Every year numerous consumers are injured by defective products. (See http://www.cpsc.gov/en/Research–Statistics/Injury-Statistics) The defects that cause these injuries can typically be broken down into three main categories: design defects; manufacturing Defects; and/or inadequate instructions or warnings.
Deciding whether to pursue a products liability case or how such case should be pursued depends greatly on the severity of the injury and the complexity of the product. It may be assumed that at least one expert will be needed in order to establish that the product was in fact defective. In reality, however, complex products typically require a battery of experts to cover different aspects of the design and operation of the product. For example, much machinery operates through a combination of mechanical and computer technology. A mechanical engineer, a software engineer and/or a safety or human factors expert may be needed. These experts are essential to educate the attorney, help spot the defect and help consider what alternatives could have been used to eliminate the defect while retaining the utility of the product.
Where there has a been a failure in the materials of the product, the attorney must consider a manufacturing defect in addition to all the other possibilities. A metallurgist or materials expert who can analyze the failure and the reason for the failure is necessary. Questions that must be addressed include: is the material itself is appropriate?; was the material exposed to conditions such as extreme temperatures within the distribution chain that affected its characteristics?; was the material poorly maintained?; further were any of the conditions that may have altered the material reasonably foreseeable and what steps should have been taken to protect the product against such conditions?
When the product functioned as intended, but still caused injury, the attorney must consider whether the instructions or warnings were adequate. This includes not only the content of the instructions or warnings but also how such information was conveyed to the consumer. For example, if critical instructions are included only on packaging that is intended to be discarded, such instructions may not be adequate. On the other hand, if the consumer was sophisticated enough to know the information that should have been conveyed to him or her, an inadequate information / warnings argument will fail.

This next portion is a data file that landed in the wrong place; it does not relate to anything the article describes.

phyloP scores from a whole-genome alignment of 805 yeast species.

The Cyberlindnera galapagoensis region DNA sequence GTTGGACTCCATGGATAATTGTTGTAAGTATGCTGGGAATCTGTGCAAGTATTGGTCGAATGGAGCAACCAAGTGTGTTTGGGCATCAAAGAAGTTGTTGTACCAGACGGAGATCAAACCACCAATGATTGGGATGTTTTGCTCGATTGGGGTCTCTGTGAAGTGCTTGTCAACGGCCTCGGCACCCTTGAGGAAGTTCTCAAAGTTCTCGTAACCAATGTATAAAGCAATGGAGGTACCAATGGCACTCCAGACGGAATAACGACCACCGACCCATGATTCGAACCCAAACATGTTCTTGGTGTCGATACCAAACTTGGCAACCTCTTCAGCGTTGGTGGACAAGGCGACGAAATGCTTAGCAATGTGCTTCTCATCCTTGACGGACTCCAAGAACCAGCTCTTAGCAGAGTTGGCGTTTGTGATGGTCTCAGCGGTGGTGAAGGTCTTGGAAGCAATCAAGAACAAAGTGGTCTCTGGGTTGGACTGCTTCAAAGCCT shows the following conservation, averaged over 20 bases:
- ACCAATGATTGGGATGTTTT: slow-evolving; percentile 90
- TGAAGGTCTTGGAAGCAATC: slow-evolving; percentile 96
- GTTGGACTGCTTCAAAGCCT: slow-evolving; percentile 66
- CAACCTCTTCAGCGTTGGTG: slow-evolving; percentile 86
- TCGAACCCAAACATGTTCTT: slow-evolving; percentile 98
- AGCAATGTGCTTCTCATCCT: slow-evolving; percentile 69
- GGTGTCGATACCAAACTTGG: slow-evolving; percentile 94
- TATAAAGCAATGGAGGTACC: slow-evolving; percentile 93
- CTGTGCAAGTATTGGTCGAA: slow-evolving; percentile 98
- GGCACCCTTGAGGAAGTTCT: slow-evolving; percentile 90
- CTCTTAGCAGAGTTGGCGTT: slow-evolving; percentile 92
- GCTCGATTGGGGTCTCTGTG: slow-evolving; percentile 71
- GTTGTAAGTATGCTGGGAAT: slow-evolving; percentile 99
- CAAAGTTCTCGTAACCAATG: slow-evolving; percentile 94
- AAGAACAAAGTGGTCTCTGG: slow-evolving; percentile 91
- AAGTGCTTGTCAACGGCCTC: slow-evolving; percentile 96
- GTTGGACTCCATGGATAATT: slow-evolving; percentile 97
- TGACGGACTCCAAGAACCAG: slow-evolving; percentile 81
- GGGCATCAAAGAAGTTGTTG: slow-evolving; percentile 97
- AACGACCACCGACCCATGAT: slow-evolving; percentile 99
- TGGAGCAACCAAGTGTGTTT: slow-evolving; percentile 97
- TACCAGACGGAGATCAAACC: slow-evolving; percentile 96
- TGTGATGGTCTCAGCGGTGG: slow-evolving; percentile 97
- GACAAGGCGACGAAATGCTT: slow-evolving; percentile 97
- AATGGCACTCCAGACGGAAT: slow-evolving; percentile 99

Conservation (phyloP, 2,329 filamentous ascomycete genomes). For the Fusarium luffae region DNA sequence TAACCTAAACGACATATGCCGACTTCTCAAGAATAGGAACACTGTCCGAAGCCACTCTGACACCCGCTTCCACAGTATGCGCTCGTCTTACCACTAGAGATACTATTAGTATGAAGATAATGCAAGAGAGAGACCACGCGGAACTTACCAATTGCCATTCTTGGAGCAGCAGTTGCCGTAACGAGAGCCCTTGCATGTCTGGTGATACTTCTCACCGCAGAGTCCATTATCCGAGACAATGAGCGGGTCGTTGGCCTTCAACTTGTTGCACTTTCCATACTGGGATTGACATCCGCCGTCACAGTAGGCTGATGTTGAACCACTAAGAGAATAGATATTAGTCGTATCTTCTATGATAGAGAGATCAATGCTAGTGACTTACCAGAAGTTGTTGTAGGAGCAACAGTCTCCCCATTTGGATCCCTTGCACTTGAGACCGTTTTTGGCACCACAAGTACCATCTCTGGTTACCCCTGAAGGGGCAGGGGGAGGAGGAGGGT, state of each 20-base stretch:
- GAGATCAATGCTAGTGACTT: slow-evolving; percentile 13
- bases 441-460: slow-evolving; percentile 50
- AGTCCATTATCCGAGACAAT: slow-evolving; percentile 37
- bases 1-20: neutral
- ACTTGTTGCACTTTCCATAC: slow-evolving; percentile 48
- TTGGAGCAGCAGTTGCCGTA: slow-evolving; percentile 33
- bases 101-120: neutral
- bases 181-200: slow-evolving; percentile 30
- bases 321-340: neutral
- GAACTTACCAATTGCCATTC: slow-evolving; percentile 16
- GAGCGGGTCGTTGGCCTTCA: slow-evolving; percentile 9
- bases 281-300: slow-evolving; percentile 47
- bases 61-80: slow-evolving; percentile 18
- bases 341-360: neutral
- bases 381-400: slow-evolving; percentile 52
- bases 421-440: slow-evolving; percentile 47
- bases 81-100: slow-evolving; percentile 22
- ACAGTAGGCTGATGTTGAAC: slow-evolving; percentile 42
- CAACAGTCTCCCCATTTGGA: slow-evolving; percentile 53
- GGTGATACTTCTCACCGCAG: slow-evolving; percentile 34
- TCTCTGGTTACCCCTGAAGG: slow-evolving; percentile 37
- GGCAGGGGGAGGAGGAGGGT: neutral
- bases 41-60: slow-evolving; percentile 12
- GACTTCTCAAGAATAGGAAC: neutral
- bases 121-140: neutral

Safety engineers recognize a hierarchy of safety controls which, arguable, manufacturers should follow to keep their products safe for you. First, the hazard should be eliminated whenever possible; if the hazard cannot be eliminated, then the manufacturer should provide sufficient guarding against the hazard; and finally where the hazard cannot be eliminated or fully guarded, the manufacturer should provide adequate warnings or instructions. The attorney and the experts considering whether a product liability claim exists must consider whether the manufacturer adhered to these safety considerations.
A common defense to products liability claims is that the product was altered after leaving the hands of the manufacturer. Again whether such alterations were reasonably foreseeable or could have been considered in the design elements of the product should be examined. For example, what maintenance requirements were anticipated? What risks were associated with a foreseeable failure to maintain the product by the consumer?
Because products liability cases can be extremely expensive to pursue, given the need for expert involvement, the attorney should research whether there have been any recalls or other lawsuits pertaining to the same product. If a design defect has already been investigated by others, much time and expense can be saved and that ultimately allows for a better outcome for the client.
It is essential to preserve the product and photograph / document the condition of the product when first inspected in order to defend against any future spoilation accusations. It is also advisable to purchase an exemplar with its original packaging. All of these steps should be taken to ensure the best possible outcome.